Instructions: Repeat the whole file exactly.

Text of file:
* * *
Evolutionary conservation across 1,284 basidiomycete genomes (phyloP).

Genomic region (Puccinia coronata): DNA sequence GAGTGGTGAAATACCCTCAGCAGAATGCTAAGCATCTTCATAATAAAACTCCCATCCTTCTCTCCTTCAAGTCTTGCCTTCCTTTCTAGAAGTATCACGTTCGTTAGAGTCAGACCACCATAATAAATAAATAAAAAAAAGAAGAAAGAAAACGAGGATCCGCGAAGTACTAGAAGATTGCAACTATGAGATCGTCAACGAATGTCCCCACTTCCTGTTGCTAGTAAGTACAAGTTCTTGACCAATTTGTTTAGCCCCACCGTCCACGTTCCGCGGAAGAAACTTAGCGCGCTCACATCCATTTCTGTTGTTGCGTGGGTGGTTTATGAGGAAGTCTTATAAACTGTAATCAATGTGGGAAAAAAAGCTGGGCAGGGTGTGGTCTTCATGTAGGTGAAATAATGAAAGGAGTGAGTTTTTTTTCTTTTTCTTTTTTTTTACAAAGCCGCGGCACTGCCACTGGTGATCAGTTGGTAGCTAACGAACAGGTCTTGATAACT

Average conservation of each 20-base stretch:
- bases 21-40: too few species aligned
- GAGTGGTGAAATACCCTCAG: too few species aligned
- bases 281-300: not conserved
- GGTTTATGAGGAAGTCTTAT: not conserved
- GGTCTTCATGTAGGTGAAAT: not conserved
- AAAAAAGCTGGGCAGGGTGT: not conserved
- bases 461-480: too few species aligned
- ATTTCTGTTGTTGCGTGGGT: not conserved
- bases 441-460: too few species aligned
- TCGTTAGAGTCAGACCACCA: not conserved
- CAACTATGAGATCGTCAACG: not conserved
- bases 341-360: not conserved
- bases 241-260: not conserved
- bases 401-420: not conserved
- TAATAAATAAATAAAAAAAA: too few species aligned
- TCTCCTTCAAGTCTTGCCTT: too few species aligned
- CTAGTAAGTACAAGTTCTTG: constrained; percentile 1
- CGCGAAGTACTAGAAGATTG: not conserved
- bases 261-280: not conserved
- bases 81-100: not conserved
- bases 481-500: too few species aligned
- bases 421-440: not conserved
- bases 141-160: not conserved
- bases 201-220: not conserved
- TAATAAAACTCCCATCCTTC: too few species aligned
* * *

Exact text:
Evolutionary conservation across 1,284 basidiomycete genomes (phyloP).

Genomic region (Puccinia coronata): DNA sequence GAGTGGTGAAATACCCTCAGCAGAATGCTAAGCATCTTCATAATAAAACTCCCATCCTTCTCTCCTTCAAGTCTTGCCTTCCTTTCTAGAAGTATCACGTTCGTTAGAGTCAGACCACCATAATAAATAAATAAAAAAAAGAAGAAAGAAAACGAGGATCCGCGAAGTACTAGAAGATTGCAACTATGAGATCGTCAACGAATGTCCCCACTTCCTGTTGCTAGTAAGTACAAGTTCTTGACCAATTTGTTTAGCCCCACCGTCCACGTTCCGCGGAAGAAACTTAGCGCGCTCACATCCATTTCTGTTGTTGCGTGGGTGGTTTATGAGGAAGTCTTATAAACTGTAATCAATGTGGGAAAAAAAGCTGGGCAGGGTGTGGTCTTCATGTAGGTGAAATAATGAAAGGAGTGAGTTTTTTTTCTTTTTCTTTTTTTTTACAAAGCCGCGGCACTGCCACTGGTGATCAGTTGGTAGCTAACGAACAGGTCTTGATAACT

Average conservation of each 20-base stretch:
- bases 21-40: too few species aligned
- GAGTGGTGAAATACCCTCAG: too few species aligned
- bases 281-300: not conserved
- GGTTTATGAGGAAGTCTTAT: not conserved
- GGTCTTCATGTAGGTGAAAT: not conserved
- AAAAAAGCTGGGCAGGGTGT: not conserved
- bases 461-480: too few species aligned
- ATTTCTGTTGTTGCGTGGGT: not conserved
- bases 441-460: too few species aligned
- TCGTTAGAGTCAGACCACCA: not conserved
- CAACTATGAGATCGTCAACG: not conserved
- bases 341-360: not conserved
- bases 241-260: not conserved
- bases 401-420: not conserved
- TAATAAATAAATAAAAAAAA: too few species aligned
- TCTCCTTCAAGTCTTGCCTT: too few species aligned
- CTAGTAAGTACAAGTTCTTG: constrained; percentile 1
- CGCGAAGTACTAGAAGATTG: not conserved
- bases 261-280: not conserved
- bases 81-100: not conserved
- bases 481-500: too few species aligned
- bases 421-440: not conserved
- bases 141-160: not conserved
- bases 201-220: not conserved
- TAATAAAACTCCCATCCTTC: too few species aligned